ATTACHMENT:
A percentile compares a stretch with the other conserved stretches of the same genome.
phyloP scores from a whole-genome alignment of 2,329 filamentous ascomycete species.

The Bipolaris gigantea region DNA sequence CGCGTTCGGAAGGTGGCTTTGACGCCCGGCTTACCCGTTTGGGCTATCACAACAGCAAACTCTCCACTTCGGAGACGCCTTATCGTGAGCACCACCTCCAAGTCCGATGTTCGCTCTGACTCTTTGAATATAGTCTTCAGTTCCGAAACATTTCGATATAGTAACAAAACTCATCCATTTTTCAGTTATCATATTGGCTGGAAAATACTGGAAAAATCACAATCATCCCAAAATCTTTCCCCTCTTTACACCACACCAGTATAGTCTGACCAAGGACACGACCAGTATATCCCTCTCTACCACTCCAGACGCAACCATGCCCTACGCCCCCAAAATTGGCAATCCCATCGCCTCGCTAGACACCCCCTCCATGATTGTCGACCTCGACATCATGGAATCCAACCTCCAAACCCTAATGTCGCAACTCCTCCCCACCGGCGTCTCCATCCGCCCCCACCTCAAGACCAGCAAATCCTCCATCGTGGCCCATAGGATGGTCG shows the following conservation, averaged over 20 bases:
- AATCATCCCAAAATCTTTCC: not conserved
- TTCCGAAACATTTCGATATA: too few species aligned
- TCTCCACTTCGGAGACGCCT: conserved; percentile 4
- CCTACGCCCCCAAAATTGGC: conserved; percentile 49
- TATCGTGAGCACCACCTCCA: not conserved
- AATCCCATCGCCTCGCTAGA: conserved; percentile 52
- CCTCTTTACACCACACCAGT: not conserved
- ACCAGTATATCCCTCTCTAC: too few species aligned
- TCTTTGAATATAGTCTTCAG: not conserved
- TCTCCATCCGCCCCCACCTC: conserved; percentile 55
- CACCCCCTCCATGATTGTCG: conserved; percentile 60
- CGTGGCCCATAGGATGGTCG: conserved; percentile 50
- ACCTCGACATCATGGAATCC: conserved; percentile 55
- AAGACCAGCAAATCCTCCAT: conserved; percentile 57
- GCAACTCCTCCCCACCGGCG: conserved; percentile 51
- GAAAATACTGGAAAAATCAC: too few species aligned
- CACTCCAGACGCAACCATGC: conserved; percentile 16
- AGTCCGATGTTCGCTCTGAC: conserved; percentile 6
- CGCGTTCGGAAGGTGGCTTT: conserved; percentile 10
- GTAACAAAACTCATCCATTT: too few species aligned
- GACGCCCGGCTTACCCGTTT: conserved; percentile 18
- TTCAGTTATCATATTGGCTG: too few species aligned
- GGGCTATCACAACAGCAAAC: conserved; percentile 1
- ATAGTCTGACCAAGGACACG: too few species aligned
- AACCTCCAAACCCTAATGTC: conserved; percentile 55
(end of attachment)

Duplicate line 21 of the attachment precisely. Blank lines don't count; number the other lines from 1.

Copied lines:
- AGTCCGATGTTCGCTCTGAC: conserved; percentile 6